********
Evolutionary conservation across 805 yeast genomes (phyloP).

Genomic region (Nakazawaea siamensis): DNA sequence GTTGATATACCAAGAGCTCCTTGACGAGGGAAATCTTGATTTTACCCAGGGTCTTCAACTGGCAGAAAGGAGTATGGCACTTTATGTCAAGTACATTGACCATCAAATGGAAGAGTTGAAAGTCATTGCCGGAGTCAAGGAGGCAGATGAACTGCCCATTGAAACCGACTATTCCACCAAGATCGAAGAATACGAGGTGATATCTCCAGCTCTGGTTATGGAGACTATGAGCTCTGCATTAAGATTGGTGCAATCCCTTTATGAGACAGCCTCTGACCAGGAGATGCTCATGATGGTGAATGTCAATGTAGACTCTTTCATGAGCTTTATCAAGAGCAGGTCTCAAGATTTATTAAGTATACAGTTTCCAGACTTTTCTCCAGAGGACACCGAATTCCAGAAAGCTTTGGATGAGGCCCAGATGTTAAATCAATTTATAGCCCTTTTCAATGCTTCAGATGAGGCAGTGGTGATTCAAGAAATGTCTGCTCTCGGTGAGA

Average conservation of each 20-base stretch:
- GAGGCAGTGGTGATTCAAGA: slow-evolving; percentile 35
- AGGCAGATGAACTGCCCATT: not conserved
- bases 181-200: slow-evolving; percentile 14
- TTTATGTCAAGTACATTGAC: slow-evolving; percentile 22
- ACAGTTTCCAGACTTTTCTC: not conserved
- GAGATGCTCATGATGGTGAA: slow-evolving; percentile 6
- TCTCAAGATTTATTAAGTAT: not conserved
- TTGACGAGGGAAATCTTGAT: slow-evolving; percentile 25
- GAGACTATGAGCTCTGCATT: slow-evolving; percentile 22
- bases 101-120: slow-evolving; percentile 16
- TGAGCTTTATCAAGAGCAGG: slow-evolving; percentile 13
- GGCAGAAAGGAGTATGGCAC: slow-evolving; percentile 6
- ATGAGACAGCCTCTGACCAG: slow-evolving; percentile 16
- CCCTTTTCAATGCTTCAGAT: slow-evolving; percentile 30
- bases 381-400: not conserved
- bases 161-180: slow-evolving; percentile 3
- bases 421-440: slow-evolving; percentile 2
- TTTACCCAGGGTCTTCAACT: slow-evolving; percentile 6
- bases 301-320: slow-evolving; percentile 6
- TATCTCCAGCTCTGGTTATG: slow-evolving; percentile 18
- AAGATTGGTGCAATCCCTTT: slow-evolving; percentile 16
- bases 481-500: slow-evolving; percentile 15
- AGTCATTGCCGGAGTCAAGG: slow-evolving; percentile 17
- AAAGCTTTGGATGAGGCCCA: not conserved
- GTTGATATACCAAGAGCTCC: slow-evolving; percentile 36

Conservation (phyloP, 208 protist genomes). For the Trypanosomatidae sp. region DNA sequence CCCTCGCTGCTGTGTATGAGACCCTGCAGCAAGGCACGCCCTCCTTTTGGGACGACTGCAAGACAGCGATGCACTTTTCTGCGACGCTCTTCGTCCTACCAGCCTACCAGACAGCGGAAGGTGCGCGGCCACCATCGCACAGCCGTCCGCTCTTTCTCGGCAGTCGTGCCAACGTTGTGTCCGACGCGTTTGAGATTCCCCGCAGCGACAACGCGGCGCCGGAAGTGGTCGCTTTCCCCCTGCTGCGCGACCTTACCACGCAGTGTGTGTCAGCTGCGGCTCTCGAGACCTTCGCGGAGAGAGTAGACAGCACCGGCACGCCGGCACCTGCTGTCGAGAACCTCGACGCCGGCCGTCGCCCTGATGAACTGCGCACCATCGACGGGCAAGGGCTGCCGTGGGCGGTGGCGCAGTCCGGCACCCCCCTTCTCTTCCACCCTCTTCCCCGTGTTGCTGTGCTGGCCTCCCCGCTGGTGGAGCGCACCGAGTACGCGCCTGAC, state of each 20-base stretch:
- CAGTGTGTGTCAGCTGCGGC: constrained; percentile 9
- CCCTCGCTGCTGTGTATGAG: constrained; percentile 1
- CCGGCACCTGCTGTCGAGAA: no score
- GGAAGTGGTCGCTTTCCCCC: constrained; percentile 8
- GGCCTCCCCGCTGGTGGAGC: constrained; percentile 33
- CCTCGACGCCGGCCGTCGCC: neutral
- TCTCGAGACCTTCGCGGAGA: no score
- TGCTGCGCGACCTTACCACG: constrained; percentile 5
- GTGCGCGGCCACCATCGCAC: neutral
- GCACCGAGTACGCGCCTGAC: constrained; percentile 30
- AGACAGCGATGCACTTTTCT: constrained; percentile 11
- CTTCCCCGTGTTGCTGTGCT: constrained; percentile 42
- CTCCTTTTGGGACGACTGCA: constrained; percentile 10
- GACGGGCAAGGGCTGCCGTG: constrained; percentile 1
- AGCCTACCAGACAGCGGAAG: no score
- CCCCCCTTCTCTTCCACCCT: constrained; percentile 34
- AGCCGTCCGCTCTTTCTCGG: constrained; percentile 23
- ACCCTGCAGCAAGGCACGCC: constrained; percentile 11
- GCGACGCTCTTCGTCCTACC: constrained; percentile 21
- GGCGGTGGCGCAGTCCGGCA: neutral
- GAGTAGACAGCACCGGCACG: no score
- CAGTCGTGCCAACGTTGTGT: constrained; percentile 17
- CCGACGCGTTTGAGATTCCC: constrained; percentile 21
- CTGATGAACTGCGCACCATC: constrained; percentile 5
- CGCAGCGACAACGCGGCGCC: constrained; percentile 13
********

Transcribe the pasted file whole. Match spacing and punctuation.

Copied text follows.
Evolutionary conservation across 805 yeast genomes (phyloP).

Genomic region (Nakazawaea siamensis): DNA sequence GTTGATATACCAAGAGCTCCTTGACGAGGGAAATCTTGATTTTACCCAGGGTCTTCAACTGGCAGAAAGGAGTATGGCACTTTATGTCAAGTACATTGACCATCAAATGGAAGAGTTGAAAGTCATTGCCGGAGTCAAGGAGGCAGATGAACTGCCCATTGAAACCGACTATTCCACCAAGATCGAAGAATACGAGGTGATATCTCCAGCTCTGGTTATGGAGACTATGAGCTCTGCATTAAGATTGGTGCAATCCCTTTATGAGACAGCCTCTGACCAGGAGATGCTCATGATGGTGAATGTCAATGTAGACTCTTTCATGAGCTTTATCAAGAGCAGGTCTCAAGATTTATTAAGTATACAGTTTCCAGACTTTTCTCCAGAGGACACCGAATTCCAGAAAGCTTTGGATGAGGCCCAGATGTTAAATCAATTTATAGCCCTTTTCAATGCTTCAGATGAGGCAGTGGTGATTCAAGAAATGTCTGCTCTCGGTGAGA

Average conservation of each 20-base stretch:
- GAGGCAGTGGTGATTCAAGA: slow-evolving; percentile 35
- AGGCAGATGAACTGCCCATT: not conserved
- bases 181-200: slow-evolving; percentile 14
- TTTATGTCAAGTACATTGAC: slow-evolving; percentile 22
- ACAGTTTCCAGACTTTTCTC: not conserved
- GAGATGCTCATGATGGTGAA: slow-evolving; percentile 6
- TCTCAAGATTTATTAAGTAT: not conserved
- TTGACGAGGGAAATCTTGAT: slow-evolving; percentile 25
- GAGACTATGAGCTCTGCATT: slow-evolving; percentile 22
- bases 101-120: slow-evolving; percentile 16
- TGAGCTTTATCAAGAGCAGG: slow-evolving; percentile 13
- GGCAGAAAGGAGTATGGCAC: slow-evolving; percentile 6
- ATGAGACAGCCTCTGACCAG: slow-evolving; percentile 16
- CCCTTTTCAATGCTTCAGAT: slow-evolving; percentile 30
- bases 381-400: not conserved
- bases 161-180: slow-evolving; percentile 3
- bases 421-440: slow-evolving; percentile 2
- TTTACCCAGGGTCTTCAACT: slow-evolving; percentile 6
- bases 301-320: slow-evolving; percentile 6
- TATCTCCAGCTCTGGTTATG: slow-evolving; percentile 18
- AAGATTGGTGCAATCCCTTT: slow-evolving; percentile 16
- bases 481-500: slow-evolving; percentile 15
- AGTCATTGCCGGAGTCAAGG: slow-evolving; percentile 17
- AAAGCTTTGGATGAGGCCCA: not conserved
- GTTGATATACCAAGAGCTCC: slow-evolving; percentile 36

Conservation (phyloP, 208 protist genomes). For the Trypanosomatidae sp. region DNA sequence CCCTCGCTGCTGTGTATGAGACCCTGCAGCAAGGCACGCCCTCCTTTTGGGACGACTGCAAGACAGCGATGCACTTTTCTGCGACGCTCTTCGTCCTACCAGCCTACCAGACAGCGGAAGGTGCGCGGCCACCATCGCACAGCCGTCCGCTCTTTCTCGGCAGTCGTGCCAACGTTGTGTCCGACGCGTTTGAGATTCCCCGCAGCGACAACGCGGCGCCGGAAGTGGTCGCTTTCCCCCTGCTGCGCGACCTTACCACGCAGTGTGTGTCAGCTGCGGCTCTCGAGACCTTCGCGGAGAGAGTAGACAGCACCGGCACGCCGGCACCTGCTGTCGAGAACCTCGACGCCGGCCGTCGCCCTGATGAACTGCGCACCATCGACGGGCAAGGGCTGCCGTGGGCGGTGGCGCAGTCCGGCACCCCCCTTCTCTTCCACCCTCTTCCCCGTGTTGCTGTGCTGGCCTCCCCGCTGGTGGAGCGCACCGAGTACGCGCCTGAC, state of each 20-base stretch:
- CAGTGTGTGTCAGCTGCGGC: constrained; percentile 9
- CCCTCGCTGCTGTGTATGAG: constrained; percentile 1
- CCGGCACCTGCTGTCGAGAA: no score
- GGAAGTGGTCGCTTTCCCCC: constrained; percentile 8
- GGCCTCCCCGCTGGTGGAGC: constrained; percentile 33
- CCTCGACGCCGGCCGTCGCC: neutral
- TCTCGAGACCTTCGCGGAGA: no score
- TGCTGCGCGACCTTACCACG: constrained; percentile 5
- GTGCGCGGCCACCATCGCAC: neutral
- GCACCGAGTACGCGCCTGAC: constrained; percentile 30
- AGACAGCGATGCACTTTTCT: constrained; percentile 11
- CTTCCCCGTGTTGCTGTGCT: constrained; percentile 42
- CTCCTTTTGGGACGACTGCA: constrained; percentile 10
- GACGGGCAAGGGCTGCCGTG: constrained; percentile 1
- AGCCTACCAGACAGCGGAAG: no score
- CCCCCCTTCTCTTCCACCCT: constrained; percentile 34
- AGCCGTCCGCTCTTTCTCGG: constrained; percentile 23
- ACCCTGCAGCAAGGCACGCC: constrained; percentile 11
- GCGACGCTCTTCGTCCTACC: constrained; percentile 21
- GGCGGTGGCGCAGTCCGGCA: neutral
- GAGTAGACAGCACCGGCACG: no score
- CAGTCGTGCCAACGTTGTGT: constrained; percentile 17
- CCGACGCGTTTGAGATTCCC: constrained; percentile 21
- CTGATGAACTGCGCACCATC: constrained; percentile 5
- CGCAGCGACAACGCGGCGCC: constrained; percentile 13